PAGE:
Definition of fatalism in English:

fatalism

noun

  • 1[mass noun] The belief that all events are predetermined and therefore inevitable.

    ‘fatalism can breed indifference to the human costs of war’
    • ‘This isn't exactly despair, or fatalism, or condemnation, or stoicism.’
    • ‘More disturbing is the movie's sentimental fatalism about the inevitability of violence.’
    • ‘The difference reflects the difference between an eschatology of kingdom transformation and hope versus an eschatology of inevitable deterioration and fatalism.’
    • ‘In the end, the novel's central characters embrace a blend of classical and Shakespearean fatalism mixed with existential solipsism.’
    • ‘Instead, it's a practical sort of fatalism that breeds a desire for death.’
    • ‘Their fatalism, existential conflict and schizophrenia are very close to Greek tragedy.’
    • ‘Free will rather than fatalism characterizes the operation of karma.’
    • ‘A strong belief in fatalism, that things are meant to be exactly as they are, and the Islamic principal of giving to those in need, lends to the acceptance of social and economic inequality.’
    • ‘Previous efforts to understand attitudes toward early detection have sometimes assigned a significant role to the specific concept of cancer fatalism and fatalism generally.’
    • ‘The lack of historical consciousness breeds skepticism and fatalism.’
    • ‘Waiting for the inevitable dose of fatalism this analogy provides is somewhat predicable but thoroughly enjoyable.’
    • ‘If we are to circumvent the immobilizing effects of political fatalism and cynicism, the political imagination must find a basis for hope in the future.’
    • ‘At this stage there is a cultural or philosophical change from fatalism and determinism towards entrepreneurship and the taking of risks.’
    • ‘While the book has hints of exasperation and annoyance, it does not descend into fatalism or inevitability, always seeking to expose the basis of creative pathways for forestry.’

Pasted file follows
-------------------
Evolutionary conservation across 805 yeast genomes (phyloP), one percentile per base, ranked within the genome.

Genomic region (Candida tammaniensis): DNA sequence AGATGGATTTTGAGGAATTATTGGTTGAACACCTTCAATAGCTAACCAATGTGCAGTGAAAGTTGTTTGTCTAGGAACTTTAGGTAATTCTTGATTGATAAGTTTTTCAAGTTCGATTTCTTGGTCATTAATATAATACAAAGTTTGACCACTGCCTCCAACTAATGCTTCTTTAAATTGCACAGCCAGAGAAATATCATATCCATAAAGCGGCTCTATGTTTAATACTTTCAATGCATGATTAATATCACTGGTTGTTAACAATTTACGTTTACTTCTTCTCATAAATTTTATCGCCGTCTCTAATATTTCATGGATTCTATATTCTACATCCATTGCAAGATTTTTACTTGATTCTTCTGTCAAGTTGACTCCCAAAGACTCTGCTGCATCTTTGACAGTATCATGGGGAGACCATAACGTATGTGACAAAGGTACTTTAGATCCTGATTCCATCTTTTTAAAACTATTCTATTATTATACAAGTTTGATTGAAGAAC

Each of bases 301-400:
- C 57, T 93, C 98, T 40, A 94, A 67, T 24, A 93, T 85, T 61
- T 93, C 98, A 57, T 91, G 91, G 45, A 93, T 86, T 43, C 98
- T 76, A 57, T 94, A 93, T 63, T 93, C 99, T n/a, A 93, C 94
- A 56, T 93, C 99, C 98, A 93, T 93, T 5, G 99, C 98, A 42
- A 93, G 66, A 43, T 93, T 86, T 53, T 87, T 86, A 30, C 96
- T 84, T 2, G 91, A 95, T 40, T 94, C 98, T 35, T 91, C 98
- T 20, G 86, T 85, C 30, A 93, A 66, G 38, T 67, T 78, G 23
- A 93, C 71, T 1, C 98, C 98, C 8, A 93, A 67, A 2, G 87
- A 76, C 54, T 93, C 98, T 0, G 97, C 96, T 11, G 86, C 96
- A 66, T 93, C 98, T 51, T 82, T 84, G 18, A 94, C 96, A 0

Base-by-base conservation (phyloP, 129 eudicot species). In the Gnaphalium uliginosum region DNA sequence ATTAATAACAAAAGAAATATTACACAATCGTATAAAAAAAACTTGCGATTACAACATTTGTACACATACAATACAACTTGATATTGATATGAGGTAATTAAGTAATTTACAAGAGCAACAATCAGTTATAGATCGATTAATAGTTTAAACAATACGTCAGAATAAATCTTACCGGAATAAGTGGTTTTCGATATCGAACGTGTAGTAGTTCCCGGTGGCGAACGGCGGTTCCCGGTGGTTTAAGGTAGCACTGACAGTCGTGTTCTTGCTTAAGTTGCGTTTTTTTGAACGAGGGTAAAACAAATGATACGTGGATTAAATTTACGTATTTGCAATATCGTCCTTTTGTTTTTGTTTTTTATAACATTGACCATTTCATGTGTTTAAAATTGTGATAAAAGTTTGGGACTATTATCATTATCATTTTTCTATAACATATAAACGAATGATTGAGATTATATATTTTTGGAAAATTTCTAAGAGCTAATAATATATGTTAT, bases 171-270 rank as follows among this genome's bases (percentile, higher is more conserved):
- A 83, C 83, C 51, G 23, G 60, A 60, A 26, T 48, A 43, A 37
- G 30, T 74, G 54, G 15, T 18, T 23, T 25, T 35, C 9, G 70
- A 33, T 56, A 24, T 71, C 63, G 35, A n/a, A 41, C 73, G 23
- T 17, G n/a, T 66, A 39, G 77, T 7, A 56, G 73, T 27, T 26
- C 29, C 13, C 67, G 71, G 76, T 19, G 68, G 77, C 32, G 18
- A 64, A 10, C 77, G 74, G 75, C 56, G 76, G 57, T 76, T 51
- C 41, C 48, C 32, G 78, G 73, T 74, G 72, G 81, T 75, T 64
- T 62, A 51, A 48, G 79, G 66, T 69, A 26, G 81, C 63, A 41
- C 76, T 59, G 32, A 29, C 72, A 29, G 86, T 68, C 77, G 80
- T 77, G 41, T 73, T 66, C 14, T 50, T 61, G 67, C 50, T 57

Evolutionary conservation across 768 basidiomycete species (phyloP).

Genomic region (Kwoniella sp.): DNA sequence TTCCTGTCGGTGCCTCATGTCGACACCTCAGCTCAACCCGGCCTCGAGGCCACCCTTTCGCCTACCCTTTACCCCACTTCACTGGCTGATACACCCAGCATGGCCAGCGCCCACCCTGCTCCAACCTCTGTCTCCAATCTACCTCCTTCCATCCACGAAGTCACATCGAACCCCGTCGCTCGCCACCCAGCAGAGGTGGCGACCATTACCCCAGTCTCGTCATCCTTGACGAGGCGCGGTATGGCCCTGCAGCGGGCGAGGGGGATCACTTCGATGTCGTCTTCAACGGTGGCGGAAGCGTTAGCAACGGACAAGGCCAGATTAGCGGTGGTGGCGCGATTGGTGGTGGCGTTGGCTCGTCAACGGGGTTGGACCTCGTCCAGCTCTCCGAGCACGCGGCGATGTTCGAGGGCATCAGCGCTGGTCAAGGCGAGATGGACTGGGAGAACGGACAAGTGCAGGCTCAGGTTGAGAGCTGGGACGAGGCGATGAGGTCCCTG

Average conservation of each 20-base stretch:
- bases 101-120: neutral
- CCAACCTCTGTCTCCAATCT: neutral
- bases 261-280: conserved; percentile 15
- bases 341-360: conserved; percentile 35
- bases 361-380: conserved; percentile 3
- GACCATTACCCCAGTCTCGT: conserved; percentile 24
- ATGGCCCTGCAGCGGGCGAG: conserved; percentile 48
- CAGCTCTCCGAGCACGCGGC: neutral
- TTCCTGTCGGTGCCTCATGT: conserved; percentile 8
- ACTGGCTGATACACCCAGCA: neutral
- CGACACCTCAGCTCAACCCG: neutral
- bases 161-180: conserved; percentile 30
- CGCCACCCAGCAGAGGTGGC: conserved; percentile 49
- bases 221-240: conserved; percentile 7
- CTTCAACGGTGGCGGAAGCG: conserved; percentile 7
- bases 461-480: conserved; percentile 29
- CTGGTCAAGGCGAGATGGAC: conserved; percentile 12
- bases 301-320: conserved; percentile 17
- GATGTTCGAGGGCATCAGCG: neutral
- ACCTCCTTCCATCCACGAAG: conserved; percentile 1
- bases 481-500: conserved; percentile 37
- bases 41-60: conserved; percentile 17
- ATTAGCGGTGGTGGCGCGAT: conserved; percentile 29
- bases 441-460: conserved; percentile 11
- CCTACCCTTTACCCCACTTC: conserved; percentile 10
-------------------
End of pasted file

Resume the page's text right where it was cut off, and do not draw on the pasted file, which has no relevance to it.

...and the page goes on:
• ‘But the waves of pure love always have their own logic, rationality and fatalism.’
    • ‘The play is one of the most potent amalgams of the Bard's keen psychological observation, tragic fatalism, and bitingly intelligent verbal and conceptual humor.’
    • ‘People imbued with intensely tribal values often alternate between manic activism and depressed fatalism.’
    • ‘The fatalism that goes with monism suits both her toughness and her optimism.’
    • ‘The relationship between fatalism, spirituality, and health promoting behaviors in African American women must be further examined.’
    1. 1.1A submissive attitude to events, resulting from a fatalistic attitude.
      ‘he experienced a sense of fatalism that kept his fear at bay’
      • ‘The more widely this is known, the more it is likely to promote a sense of fatalism, as people ditch their diet or fall off the wagon and blame it on their genes.’
      • ‘It's pretty hard to do it in a desert and against a sense of fatalism.’
      • ‘But young Muslims, like Muslims of my generation, also have a sense of fatalism.’
      • ‘The new sense of vulnerability brought to it a kind of fatalism that was always part of the New York attitude.’
      • ‘School violence is being assimilated into the broader sense of fatalism and passivity about the perpetration of violence in our nation and in our world.’
      • ‘But when you talk to people, if you watch the television, if you listen to the radio, there's a real degree of acceptance, of fatalism.’
      • ‘Evidence also was lacking to show that attitudes of acceptance, fatalism, or denial affected outcomes.’
      • ‘A resulting sense of fatalism often reduced their motivation to protect their sexual health.’
      • ‘Recent hurricanes have swept on inexorably, bringing with them a range of responses - fear, alarm, stoicism, fatalism, and self-defence.’
      • ‘His eyewitness account describes the progressive stranglehold devised by the Turks and the sense of fatalism that developed within the city.’
      • ‘In such circumstances, cynicism, passivity and a sense of fatalism can influence public attitudes.’
      • ‘The search is mostly conducted in silence, perhaps out of fatigue tempered by a grim sense of fatalism.’
      • ‘When it comes to American jobs and the global economy, the best words to sum up public attitudes are frustration and fatalism.’
      • ‘However, when it comes to the medical profession, humour must be firmly based on reality, as it seriously strives to replace fatalism with optimism in the patients.’
      • ‘There is a similar sense of fatalism in the way that many contemporary radicals view the USA.’
      • ‘By now, we may have expected a mood of depressed fatalism to have overtaken Britain.’
      • ‘There is a sense of fatalism in his writings - Britain was set on this course and he could not do much about it.’
      • ‘The film benefits from pared-down, naturalistic cinematography and performances, as well as a pervasive sense of fatalism.’
      • ‘You know, what I sense is a sense of fatalism and defeatism that I just reject.’
      • ‘This engendered a longing for normalcy, a sense of fatalism and passivity, but, ironically, also a willingness to take risks.’

Pronunciation:

fatalism

/ˈfeɪt(ə)lɪz(ə)m/